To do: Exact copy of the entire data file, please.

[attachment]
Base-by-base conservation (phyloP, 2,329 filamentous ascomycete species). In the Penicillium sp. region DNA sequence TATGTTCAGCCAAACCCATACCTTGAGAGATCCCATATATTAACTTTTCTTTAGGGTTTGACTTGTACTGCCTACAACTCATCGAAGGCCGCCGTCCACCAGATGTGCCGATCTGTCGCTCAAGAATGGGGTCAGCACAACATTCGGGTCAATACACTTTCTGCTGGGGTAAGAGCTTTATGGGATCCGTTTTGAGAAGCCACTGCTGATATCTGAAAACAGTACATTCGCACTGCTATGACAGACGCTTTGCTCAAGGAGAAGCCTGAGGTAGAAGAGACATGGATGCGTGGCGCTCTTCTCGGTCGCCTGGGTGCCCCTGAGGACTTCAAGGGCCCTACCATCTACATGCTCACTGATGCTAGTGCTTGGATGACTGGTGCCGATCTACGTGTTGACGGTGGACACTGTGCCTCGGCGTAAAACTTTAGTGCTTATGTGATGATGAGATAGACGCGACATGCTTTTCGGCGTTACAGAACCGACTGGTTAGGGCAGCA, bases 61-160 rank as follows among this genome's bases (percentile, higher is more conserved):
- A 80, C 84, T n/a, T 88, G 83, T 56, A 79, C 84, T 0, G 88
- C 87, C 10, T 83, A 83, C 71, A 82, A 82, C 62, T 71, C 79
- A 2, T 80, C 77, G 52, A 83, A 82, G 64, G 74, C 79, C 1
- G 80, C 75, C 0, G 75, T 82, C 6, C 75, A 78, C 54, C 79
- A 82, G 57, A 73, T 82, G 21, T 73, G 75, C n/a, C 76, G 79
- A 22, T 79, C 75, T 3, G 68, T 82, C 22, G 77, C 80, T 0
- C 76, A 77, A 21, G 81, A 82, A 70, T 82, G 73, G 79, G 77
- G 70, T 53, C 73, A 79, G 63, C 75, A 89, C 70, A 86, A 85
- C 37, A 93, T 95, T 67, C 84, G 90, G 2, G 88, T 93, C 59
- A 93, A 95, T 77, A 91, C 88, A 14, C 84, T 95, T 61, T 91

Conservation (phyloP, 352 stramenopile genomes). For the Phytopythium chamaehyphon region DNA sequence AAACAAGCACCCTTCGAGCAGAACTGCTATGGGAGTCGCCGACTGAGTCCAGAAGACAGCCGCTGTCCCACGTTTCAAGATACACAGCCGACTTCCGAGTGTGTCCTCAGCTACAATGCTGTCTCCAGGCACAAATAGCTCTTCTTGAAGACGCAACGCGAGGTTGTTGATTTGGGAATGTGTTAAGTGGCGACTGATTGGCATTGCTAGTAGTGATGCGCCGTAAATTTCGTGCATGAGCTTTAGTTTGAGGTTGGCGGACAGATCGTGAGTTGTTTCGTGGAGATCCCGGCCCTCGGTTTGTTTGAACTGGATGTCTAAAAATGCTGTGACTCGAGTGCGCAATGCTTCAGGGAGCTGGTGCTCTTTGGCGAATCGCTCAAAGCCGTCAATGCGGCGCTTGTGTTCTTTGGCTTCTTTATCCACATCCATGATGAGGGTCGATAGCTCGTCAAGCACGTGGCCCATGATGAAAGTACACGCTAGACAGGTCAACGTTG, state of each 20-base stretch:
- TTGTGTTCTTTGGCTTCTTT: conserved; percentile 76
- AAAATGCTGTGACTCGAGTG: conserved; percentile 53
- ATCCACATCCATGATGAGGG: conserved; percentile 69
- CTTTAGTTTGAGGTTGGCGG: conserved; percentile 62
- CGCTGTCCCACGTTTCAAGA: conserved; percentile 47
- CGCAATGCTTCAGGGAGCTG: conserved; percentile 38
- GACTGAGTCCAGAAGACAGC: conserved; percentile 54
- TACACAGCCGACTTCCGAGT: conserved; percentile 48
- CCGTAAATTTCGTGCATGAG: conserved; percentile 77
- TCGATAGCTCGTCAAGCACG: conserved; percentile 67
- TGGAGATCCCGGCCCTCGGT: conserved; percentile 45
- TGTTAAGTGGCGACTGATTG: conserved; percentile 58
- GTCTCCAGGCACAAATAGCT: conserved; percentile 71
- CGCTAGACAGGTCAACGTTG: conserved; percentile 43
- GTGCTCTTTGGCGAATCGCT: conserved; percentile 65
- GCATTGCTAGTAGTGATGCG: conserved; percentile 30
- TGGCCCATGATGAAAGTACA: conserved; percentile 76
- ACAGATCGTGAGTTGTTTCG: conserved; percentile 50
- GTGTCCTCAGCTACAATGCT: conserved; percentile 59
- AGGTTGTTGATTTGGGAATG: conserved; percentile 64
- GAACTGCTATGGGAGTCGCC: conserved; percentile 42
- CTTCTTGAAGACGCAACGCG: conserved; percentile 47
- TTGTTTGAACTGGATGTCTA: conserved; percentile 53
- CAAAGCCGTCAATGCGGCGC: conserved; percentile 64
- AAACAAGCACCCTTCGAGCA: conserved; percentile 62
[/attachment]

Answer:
Base-by-base conservation (phyloP, 2,329 filamentous ascomycete species). In the Penicillium sp. region DNA sequence TATGTTCAGCCAAACCCATACCTTGAGAGATCCCATATATTAACTTTTCTTTAGGGTTTGACTTGTACTGCCTACAACTCATCGAAGGCCGCCGTCCACCAGATGTGCCGATCTGTCGCTCAAGAATGGGGTCAGCACAACATTCGGGTCAATACACTTTCTGCTGGGGTAAGAGCTTTATGGGATCCGTTTTGAGAAGCCACTGCTGATATCTGAAAACAGTACATTCGCACTGCTATGACAGACGCTTTGCTCAAGGAGAAGCCTGAGGTAGAAGAGACATGGATGCGTGGCGCTCTTCTCGGTCGCCTGGGTGCCCCTGAGGACTTCAAGGGCCCTACCATCTACATGCTCACTGATGCTAGTGCTTGGATGACTGGTGCCGATCTACGTGTTGACGGTGGACACTGTGCCTCGGCGTAAAACTTTAGTGCTTATGTGATGATGAGATAGACGCGACATGCTTTTCGGCGTTACAGAACCGACTGGTTAGGGCAGCA, bases 61-160 rank as follows among this genome's bases (percentile, higher is more conserved):
- A 80, C 84, T n/a, T 88, G 83, T 56, A 79, C 84, T 0, G 88
- C 87, C 10, T 83, A 83, C 71, A 82, A 82, C 62, T 71, C 79
- A 2, T 80, C 77, G 52, A 83, A 82, G 64, G 74, C 79, C 1
- G 80, C 75, C 0, G 75, T 82, C 6, C 75, A 78, C 54, C 79
- A 82, G 57, A 73, T 82, G 21, T 73, G 75, C n/a, C 76, G 79
- A 22, T 79, C 75, T 3, G 68, T 82, C 22, G 77, C 80, T 0
- C 76, A 77, A 21, G 81, A 82, A 70, T 82, G 73, G 79, G 77
- G 70, T 53, C 73, A 79, G 63, C 75, A 89, C 70, A 86, A 85
- C 37, A 93, T 95, T 67, C 84, G 90, G 2, G 88, T 93, C 59
- A 93, A 95, T 77, A 91, C 88, A 14, C 84, T 95, T 61, T 91

Conservation (phyloP, 352 stramenopile genomes). For the Phytopythium chamaehyphon region DNA sequence AAACAAGCACCCTTCGAGCAGAACTGCTATGGGAGTCGCCGACTGAGTCCAGAAGACAGCCGCTGTCCCACGTTTCAAGATACACAGCCGACTTCCGAGTGTGTCCTCAGCTACAATGCTGTCTCCAGGCACAAATAGCTCTTCTTGAAGACGCAACGCGAGGTTGTTGATTTGGGAATGTGTTAAGTGGCGACTGATTGGCATTGCTAGTAGTGATGCGCCGTAAATTTCGTGCATGAGCTTTAGTTTGAGGTTGGCGGACAGATCGTGAGTTGTTTCGTGGAGATCCCGGCCCTCGGTTTGTTTGAACTGGATGTCTAAAAATGCTGTGACTCGAGTGCGCAATGCTTCAGGGAGCTGGTGCTCTTTGGCGAATCGCTCAAAGCCGTCAATGCGGCGCTTGTGTTCTTTGGCTTCTTTATCCACATCCATGATGAGGGTCGATAGCTCGTCAAGCACGTGGCCCATGATGAAAGTACACGCTAGACAGGTCAACGTTG, state of each 20-base stretch:
- TTGTGTTCTTTGGCTTCTTT: conserved; percentile 76
- AAAATGCTGTGACTCGAGTG: conserved; percentile 53
- ATCCACATCCATGATGAGGG: conserved; percentile 69
- CTTTAGTTTGAGGTTGGCGG: conserved; percentile 62
- CGCTGTCCCACGTTTCAAGA: conserved; percentile 47
- CGCAATGCTTCAGGGAGCTG: conserved; percentile 38
- GACTGAGTCCAGAAGACAGC: conserved; percentile 54
- TACACAGCCGACTTCCGAGT: conserved; percentile 48
- CCGTAAATTTCGTGCATGAG: conserved; percentile 77
- TCGATAGCTCGTCAAGCACG: conserved; percentile 67
- TGGAGATCCCGGCCCTCGGT: conserved; percentile 45
- TGTTAAGTGGCGACTGATTG: conserved; percentile 58
- GTCTCCAGGCACAAATAGCT: conserved; percentile 71
- CGCTAGACAGGTCAACGTTG: conserved; percentile 43
- GTGCTCTTTGGCGAATCGCT: conserved; percentile 65
- GCATTGCTAGTAGTGATGCG: conserved; percentile 30
- TGGCCCATGATGAAAGTACA: conserved; percentile 76
- ACAGATCGTGAGTTGTTTCG: conserved; percentile 50
- GTGTCCTCAGCTACAATGCT: conserved; percentile 59
- AGGTTGTTGATTTGGGAATG: conserved; percentile 64
- GAACTGCTATGGGAGTCGCC: conserved; percentile 42
- CTTCTTGAAGACGCAACGCG: conserved; percentile 47
- TTGTTTGAACTGGATGTCTA: conserved; percentile 53
- CAAAGCCGTCAATGCGGCGC: conserved; percentile 64
- AAACAAGCACCCTTCGAGCA: conserved; percentile 62